Leases may include extra hidden expenses, such as security deposits, provisions related to common area renovations, and even fines for graffiti cleaning, in addition to early termination fees. Unfortunately, there is no such thing as a “standard” lease form. Each form is created by the landlord – or, more likely, the landlord’s attorneys. This implies that landlords have a disproportionate amount of influence in leasing agreements and will go to great lengths to safeguard their interests.

As a result, it’s critical that you go through any possible lease agreement or other business paperwork with a fine-toothed comb (and, ideally, legal assistance) to prevent future surprises. Such pricey bombshells have the potential to reduce profitability and damage margins.


Generally, leases include provisions for rent increase owing to a variety of factors. These may include general inflation, property improvements, lease term length and duration, traffic flow patterns, and any number of unanticipated occurrences – essentially, whatever the landlord believes he can get away with. If you’re not attentive, your rent might skyrocket – even within the same lease period – and take you off guard.

Most escalations, thankfully, are negotiable. One thing to bear in mind is that depreciation should be included into the lease. Speak with a qualified financial professional to ensure you receive all of the benefits of property depreciation when it comes time to file your taxes; otherwise, your landlord will reap all of the benefits while you are stuck with the roof that needs to be repaired and the air conditioner that no longer works.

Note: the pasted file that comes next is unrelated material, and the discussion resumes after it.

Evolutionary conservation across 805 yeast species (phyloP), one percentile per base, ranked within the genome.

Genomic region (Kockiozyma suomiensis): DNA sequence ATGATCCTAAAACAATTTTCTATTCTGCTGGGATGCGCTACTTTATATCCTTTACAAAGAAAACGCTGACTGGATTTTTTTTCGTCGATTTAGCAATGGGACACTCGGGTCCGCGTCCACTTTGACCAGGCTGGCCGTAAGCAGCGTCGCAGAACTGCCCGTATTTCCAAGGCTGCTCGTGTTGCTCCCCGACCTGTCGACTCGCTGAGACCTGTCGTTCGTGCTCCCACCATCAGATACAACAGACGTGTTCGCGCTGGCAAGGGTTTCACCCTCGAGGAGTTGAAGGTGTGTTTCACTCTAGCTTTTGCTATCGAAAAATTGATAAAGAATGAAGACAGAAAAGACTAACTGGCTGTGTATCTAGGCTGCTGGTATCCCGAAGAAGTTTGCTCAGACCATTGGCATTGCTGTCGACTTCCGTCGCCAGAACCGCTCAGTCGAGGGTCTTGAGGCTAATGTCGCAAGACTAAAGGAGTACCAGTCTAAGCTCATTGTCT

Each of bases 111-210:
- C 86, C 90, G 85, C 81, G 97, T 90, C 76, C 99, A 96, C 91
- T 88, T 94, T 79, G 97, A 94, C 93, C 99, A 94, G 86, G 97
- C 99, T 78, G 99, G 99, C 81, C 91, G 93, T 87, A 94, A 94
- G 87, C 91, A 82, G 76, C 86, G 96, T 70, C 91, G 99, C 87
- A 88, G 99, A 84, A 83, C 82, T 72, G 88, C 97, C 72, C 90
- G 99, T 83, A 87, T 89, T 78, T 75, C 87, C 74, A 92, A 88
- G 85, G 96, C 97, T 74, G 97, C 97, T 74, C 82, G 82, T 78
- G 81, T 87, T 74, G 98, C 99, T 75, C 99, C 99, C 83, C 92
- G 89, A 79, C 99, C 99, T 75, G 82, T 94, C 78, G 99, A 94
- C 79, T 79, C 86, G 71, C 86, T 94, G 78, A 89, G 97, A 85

Licensing and Zoning

While zoning and licencing are handled by local and state organisations (and should be included in the initial stages of company planning), they also play a role in the leasing process. Or, at the very least, they should, since unanticipated clashes with these two challenges may substantially stymie your company’s progress.

Conditional leases are a fantastic choice if you are unsure about the zoning and licencing regulations in a certain area. They’re also a good idea if your lease is about to expire and you’re considering changing your business even slightly (for example, opening a full-service restaurant instead just a takeout). These leases are only valid and binding if certain conditions are met, allowing you to secure a property without being bound by the lease if something goes wrong during the process.

As with many parts of the company development process, it is preferable to do your study and get your lease right from the start rather than spend time dealing with difficulties after they emerge. Because the leasing procedure is lengthy and legally binding between you and the landlord, it may be exceedingly expensive and devastating to your company. It’s worth the extra effort to hire professionals, such as building inspectors, property lawyers, or tax advisors, to help structure a lease agreement that benefits both you and the landlord.